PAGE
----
When I got home, I could see my breath in the apartment, it was so cold, so I jumped into bed and huddled under the blankets. I kept my new sketch pad, pencil, and fishing pole close beside me. Michael’s alarm clock on the dresser said a quarter to twelve. My birthday was almost over. So much had happened that day to write about in my diary, but I didn’t dare. In fact, I wondered if I’d ever continue the one I had, or if I should get rid of it. Al had said Linda saw me as competition, which seemed weird; and this diary thing would just make that worse.
I heard the kitchen door open and the familiar rhythm of Michael’s footsteps. Then the bedroom door opened.
“Hey, kid, how you doin’?” he said.
“Okay,” I lied.
“I’m glad you’re still up,” he said.
“Thanks,” I said.
“Well, because there’s something I gotta tell you,” he said.
This didn’t sound good.
He sat on the edge of the bed we shared, smoking his cigarette, took off his brown plaid flannel shirt, and tossed it on the bed, leaving the inevitable white tee-shirt underneath.
“I didn’t go to work today,” he said.
“Oh, really? How come?” though I knew I didn’t want to know.
“I was at Linda’s.”
“Oh,” I said. “I thought you were at work.”
“Well, I was over there, and we were talking,” he said, “or, I should say, yelling. Or I should say, her father was yelling.”
“Linda’s father was yelling? At you?”
“Well, yeah, kiddo, he was,” he said. “That’s the thing.”
“The thing?” I said. “What thing?”
“The thing I’m trying to tell you.” He looked down at his hands, each grasping the other. “The thing he was yelling at me about.”
“What was that?” Did my diary have something to do with this “thing”?
“Um, Linda’s pregnant,” he said. “She’s going to have a baby. And, uh, I guess it’s mine.”
“Her father wants me and her to move to California.” He took a deep drag off his Camel.
I couldn’t be hearing him right.
“It’s true, Shorty,” he said. “We have to get married. Linda’s Uncle Joey, Grenelli’s brother, lives out there. He’s got a car repair shop like Grenelli’s. He’s gonna hire me. We’re gonna stay with him and Linda’s aunt, until we can get our own place.”
Michael’s words swam around in my head.
Baby? Married? Move? California? Faster and faster the words spun. But he kept on.
“I have no choice, Danny. Grenelli’s not happy. He threatened me. Said he’d have me killed if I didn’t go to California and marry Linda. He’s got connections, Danny. He’s not somebody to mess around with.”
My teeth dug into my bottom lip. I tasted the blood. The pulsing pain under my lip squelched the gathering scream inside me.
“You should have seen him, kid. He went nuts,” Michael was saying. “Said I disgraced Linda and the whole freaking family. He said I was lucky he didn’t take out his gun and shoot me right there in the freaking living room.”
I bit down harder on my lip, sucking the blood as the cut deepened.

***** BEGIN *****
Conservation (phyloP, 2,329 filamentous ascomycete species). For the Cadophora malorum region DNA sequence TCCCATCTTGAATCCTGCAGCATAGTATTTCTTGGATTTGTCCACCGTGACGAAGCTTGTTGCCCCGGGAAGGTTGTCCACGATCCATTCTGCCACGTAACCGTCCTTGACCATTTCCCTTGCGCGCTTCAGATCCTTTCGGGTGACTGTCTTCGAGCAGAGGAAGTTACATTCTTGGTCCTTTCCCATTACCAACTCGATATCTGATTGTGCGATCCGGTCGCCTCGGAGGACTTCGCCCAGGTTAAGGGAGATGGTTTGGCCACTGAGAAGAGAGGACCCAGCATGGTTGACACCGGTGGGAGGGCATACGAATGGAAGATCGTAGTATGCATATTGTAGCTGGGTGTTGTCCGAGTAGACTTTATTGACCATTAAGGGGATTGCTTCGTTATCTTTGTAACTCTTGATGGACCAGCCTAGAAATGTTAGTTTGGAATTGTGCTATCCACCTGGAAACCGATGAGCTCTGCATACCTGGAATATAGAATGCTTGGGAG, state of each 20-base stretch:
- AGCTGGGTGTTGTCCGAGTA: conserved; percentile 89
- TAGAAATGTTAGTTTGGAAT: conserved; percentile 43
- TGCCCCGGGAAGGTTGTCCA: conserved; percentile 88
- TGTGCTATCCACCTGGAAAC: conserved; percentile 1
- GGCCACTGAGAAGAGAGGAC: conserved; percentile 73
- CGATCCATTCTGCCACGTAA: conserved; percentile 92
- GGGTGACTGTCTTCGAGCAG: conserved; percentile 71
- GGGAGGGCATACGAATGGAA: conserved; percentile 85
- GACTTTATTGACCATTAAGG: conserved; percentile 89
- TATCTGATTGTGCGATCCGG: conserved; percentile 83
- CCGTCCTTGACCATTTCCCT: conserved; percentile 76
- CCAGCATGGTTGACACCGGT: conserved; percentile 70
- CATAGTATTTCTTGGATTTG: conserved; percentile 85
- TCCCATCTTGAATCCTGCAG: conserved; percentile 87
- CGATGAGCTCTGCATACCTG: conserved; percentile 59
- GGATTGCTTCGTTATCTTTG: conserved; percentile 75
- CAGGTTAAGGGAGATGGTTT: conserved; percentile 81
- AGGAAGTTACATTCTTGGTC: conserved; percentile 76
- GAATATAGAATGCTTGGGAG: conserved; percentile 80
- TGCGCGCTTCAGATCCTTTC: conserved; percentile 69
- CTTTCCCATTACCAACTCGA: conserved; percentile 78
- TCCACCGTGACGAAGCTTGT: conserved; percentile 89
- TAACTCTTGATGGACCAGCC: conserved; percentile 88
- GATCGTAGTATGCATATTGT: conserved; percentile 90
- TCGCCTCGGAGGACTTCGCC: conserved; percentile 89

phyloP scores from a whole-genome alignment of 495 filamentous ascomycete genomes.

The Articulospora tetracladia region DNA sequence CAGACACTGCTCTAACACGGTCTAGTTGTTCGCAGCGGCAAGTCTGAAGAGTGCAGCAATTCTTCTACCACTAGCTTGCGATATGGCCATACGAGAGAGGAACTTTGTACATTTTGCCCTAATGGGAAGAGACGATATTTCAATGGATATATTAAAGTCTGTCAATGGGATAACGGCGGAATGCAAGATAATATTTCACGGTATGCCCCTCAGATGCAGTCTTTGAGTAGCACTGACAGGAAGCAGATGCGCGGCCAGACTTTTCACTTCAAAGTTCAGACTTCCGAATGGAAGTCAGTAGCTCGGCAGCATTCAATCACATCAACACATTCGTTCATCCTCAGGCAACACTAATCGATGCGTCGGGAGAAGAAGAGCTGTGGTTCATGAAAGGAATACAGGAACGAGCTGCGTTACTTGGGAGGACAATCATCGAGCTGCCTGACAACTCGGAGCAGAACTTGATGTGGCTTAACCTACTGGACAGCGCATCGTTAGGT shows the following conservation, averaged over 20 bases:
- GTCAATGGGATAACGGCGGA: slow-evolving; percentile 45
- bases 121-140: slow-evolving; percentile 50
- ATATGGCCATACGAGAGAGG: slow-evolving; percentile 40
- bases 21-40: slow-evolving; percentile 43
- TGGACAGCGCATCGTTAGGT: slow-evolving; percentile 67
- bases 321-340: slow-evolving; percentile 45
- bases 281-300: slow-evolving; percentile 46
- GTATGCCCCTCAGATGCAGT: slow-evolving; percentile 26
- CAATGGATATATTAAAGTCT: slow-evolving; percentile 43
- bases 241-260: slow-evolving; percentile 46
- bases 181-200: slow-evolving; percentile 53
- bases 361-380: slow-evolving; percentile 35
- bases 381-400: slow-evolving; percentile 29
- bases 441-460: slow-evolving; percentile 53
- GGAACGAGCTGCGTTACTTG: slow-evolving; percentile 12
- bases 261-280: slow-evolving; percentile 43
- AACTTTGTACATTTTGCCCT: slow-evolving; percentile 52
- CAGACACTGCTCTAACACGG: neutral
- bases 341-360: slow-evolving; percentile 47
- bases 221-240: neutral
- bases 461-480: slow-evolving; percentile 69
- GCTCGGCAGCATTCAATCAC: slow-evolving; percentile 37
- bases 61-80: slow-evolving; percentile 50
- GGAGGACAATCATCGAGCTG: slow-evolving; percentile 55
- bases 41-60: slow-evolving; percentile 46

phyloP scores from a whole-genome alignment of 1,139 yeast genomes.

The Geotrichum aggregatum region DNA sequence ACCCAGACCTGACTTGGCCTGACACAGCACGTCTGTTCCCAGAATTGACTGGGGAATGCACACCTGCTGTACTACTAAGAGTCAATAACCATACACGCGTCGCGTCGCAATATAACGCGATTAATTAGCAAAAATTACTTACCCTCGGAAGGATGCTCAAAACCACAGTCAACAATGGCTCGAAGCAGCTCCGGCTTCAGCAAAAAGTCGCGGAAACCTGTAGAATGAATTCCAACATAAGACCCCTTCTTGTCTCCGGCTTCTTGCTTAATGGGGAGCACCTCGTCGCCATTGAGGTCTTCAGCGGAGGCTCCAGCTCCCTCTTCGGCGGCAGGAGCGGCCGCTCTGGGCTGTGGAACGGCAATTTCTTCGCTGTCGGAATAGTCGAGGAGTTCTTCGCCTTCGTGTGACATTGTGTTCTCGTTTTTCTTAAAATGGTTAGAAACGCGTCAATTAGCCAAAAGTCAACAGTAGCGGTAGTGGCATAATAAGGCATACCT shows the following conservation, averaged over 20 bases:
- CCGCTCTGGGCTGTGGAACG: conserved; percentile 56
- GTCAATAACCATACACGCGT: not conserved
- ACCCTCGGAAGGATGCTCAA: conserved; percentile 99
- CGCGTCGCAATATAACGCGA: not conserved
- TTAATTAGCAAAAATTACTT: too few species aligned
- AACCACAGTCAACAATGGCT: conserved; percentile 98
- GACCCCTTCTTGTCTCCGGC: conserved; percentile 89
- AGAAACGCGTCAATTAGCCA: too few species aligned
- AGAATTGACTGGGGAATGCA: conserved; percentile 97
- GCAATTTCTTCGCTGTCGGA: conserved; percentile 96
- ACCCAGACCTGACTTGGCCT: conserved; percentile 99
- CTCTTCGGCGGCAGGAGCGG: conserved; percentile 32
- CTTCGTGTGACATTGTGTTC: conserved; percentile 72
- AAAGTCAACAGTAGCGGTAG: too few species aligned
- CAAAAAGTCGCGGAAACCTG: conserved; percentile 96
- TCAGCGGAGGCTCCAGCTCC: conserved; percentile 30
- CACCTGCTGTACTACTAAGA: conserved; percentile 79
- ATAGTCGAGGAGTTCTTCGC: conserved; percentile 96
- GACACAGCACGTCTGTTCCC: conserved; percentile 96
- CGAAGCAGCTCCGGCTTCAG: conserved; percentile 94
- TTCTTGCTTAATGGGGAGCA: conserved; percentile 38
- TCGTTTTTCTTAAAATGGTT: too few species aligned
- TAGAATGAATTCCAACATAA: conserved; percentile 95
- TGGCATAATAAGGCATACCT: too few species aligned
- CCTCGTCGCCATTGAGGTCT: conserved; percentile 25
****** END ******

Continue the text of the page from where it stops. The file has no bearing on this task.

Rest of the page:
“I’m sorry, Danny. I can’t see any way out of this one. It’s gonna be okay, though, I promise.”
Okay? I looked at my fishing pole. My throat closed as my stomach tried to escape up through it.
“I’ll write to you and call sometimes, when I can afford to. And maybe you can come and live with us. I’ll talk to Linda.”
Tears filled my eyes, blurring my drawing pad and fishing pole.
“I’m sorry, kiddo. I really am,” he said.
A tear spilled over onto my cheek, clearing my vision.
Michael looked down at the floor as he spoke. “Maybe after we move out of her uncle’s place you could come live with us. Danny, you okay?”
“Look, I know this is sudden. You’re not the only one who’s in shock. I mean, California. What the hell do I know about freaking California?” He dragged hard on the cigarette, then smashed it out in the small metal ashtray on the nightstand.
How could he be so stupid? How could he let that happen? Especially with someone like her? Did he really love her? It was hard to believe, and harder to believe she loved anyone but herself. Wasn’t California on the other side of the world? With nothing but oranges and highways like in the pictures in my geography book? My head pounded, throbbed. I felt beads of sweat beading up on my face. I climbed out of our bed, passed Michael, and scrambled to the bathroom.
“Hey, Shorty, where you goin’?” I heard him say.
I ran and hugged the toilet, my whole body heaving forward, but nothing came. I realized I hadn’t eaten. I sat back onto the tiled bathroom floor, the second time that day wrapped around the toilet. I thought about Teresa’s old threats that Michael would leave if he ever learned the truth about the doctor visits, but even though the so-called “doctor treatments” had stopped several years earlier now Michael was leaving anyway, and he didn’t seem to know anything about all of that. None of this was supposed to be happening.
“Hey, Danny, you okay?” I heard Michael call to me.
I sat on the bathroom floor of my birthday, and even though I knew she was a nice lady, I hated Al’s grandmother for getting sick in the Catskills.